One of my friends recently said he was trying to be less of a smart a**. Of course, he said that right after he’d zinged me, and my immediate inclination was to send him an email and call him on his abuse. I didn’t. Instead, I sat down and looked at some of the communications he had mentioned to me. I’ve called him a smarty more than once, but the reality is, that there’s a difference between the teasing of friends and just being an a**.
More than once I have heard (and said myself) that there is no tone in email. The words you type on the screen can be read in a variety of ways and, depending on the reader’s mood, can elicit a variety of responses. My humor level can become non-existent when my caffeine level drops too low. With texting and Tweeting (which I don’t do), and the explosion of Facebook, what you type spreads even faster. When you share something on Facebook, you plan on sharing with your friends, but it also gets shared with others. Your friend posts something and you comment. It’s not a private chat between you and him, it’s between you and all his friends. They see what you wrote and chime in. A teasing jab between old friends now becomes fodder for everyone else. What might have been funny the first time is rarely as humorous when everyone jumps in and the teasing becomes an abusive free-for-all.
I’ve long wished that I had been smart enough to set up two Facebook pages. One for the more polite of my friends and family, and one for the people that I don’t need to censor myself with. I have a friend who finally went through and did separate pages. One gets the family friendly updates and the other one gets the “unvarnished” truth. Those of us that she has friended on that second page expect it to be less than politically correct, bawdy, and direct. I keep the friends on my personal page down to a minimum. No one under eighteen need apply, because my comments often cross the line.
There really are two separate and distinct people inside of me. There’s the more polite woman who likes to stay in touch with relatives, high school friends, folks I worked with before, and genealogy buddies – and then there’s – well me – the darker side. The dark side is often rude, crude, and socially unacceptable. I like a good dirty joke, the foul insults traded by people that have seen and done what I have seen and done, and the dark sense of humor that lives in people who have had to deal with the messier side of life.
But, as I thought about what my friend had said, I realized that he was right. Many people seem to consider commenting on Facebook as some kind of a contest in being a smart a**. Why is every communication now an opportunity for someone to make a smart comment or take a cheap shot? We’ve moved into the area where we have to figure out the difference between those who are teasing and those who are just being a**es. How many times have you seen something really mean followed by an LOL? Or even worse – the smiley face. Most of the time it is meant just that way, but we’ve all seen the line crossed, and no doubt we’ve all crossed it ourselves a few times.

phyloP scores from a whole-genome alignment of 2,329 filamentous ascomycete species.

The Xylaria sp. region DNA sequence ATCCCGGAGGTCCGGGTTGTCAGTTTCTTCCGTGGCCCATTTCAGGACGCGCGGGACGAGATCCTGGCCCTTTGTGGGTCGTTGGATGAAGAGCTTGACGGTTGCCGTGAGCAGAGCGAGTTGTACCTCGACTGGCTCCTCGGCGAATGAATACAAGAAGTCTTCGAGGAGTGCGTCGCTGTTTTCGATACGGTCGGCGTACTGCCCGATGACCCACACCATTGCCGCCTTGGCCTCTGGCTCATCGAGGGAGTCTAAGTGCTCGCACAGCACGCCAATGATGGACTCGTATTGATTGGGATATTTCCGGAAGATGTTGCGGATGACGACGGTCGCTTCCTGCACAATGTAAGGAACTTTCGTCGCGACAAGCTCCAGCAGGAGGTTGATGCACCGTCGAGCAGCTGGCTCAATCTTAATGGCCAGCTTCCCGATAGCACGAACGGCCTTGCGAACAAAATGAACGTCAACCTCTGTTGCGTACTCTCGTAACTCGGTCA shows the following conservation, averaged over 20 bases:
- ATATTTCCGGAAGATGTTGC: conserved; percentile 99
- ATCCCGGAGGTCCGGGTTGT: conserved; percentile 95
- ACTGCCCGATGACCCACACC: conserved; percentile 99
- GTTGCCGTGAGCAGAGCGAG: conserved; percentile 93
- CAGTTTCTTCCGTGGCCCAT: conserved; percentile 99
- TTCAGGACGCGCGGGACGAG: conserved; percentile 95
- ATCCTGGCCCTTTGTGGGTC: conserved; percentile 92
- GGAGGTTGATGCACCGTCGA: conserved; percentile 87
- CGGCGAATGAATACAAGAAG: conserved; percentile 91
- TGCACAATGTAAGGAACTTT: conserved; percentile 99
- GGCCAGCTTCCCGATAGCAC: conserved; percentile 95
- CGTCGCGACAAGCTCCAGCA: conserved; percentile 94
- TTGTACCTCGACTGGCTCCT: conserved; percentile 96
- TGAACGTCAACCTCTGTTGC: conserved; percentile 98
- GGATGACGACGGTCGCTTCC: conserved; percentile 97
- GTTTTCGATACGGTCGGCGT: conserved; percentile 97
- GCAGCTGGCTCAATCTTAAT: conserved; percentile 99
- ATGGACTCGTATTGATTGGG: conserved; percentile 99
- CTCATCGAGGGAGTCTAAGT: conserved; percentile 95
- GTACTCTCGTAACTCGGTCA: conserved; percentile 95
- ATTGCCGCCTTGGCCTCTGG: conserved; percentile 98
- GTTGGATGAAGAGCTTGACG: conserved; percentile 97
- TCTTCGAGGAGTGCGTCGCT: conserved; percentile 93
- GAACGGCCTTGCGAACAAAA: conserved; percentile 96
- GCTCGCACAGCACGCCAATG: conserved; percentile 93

Because of my warped sense of humor, I get friend requests from friends of my friends. I’m pretty picky – I take a hard look at those folks and I do pay attention to who posts what. Those people who live for the opportunity to make a sharp or pointed comment, but are unable to point that comment at themselves, don’t get approved. Neither do those who are only looking for a platform to spout their politics or religion. They are the serial a**es that take the fun out of things.
There have been times when I’ve posted the same responses that I would have made on the phone, but in writing it doesn’t carry the laughing and teasing tone of a longtime friend. They just plain look mean. I’ve deleted more than one post after rereading it, because I worried it didn’t convey the humor I meant it with.
My friends have value and I will continue to tease and abuse them – it’s part of who we are. Most of us are people that recognize a good zinger is like a hug between longtime friends, but being an a** is usually just meanness couched in humor. We could all do with a little more of the first and a little less of the second. However, I will hold back on occasion because I’m not willing to hurt someone or ruin a friendship just to make a witty retort.
The fact of the matter is that we are judged by our friends – and that includes the ones on social sites like Facebook.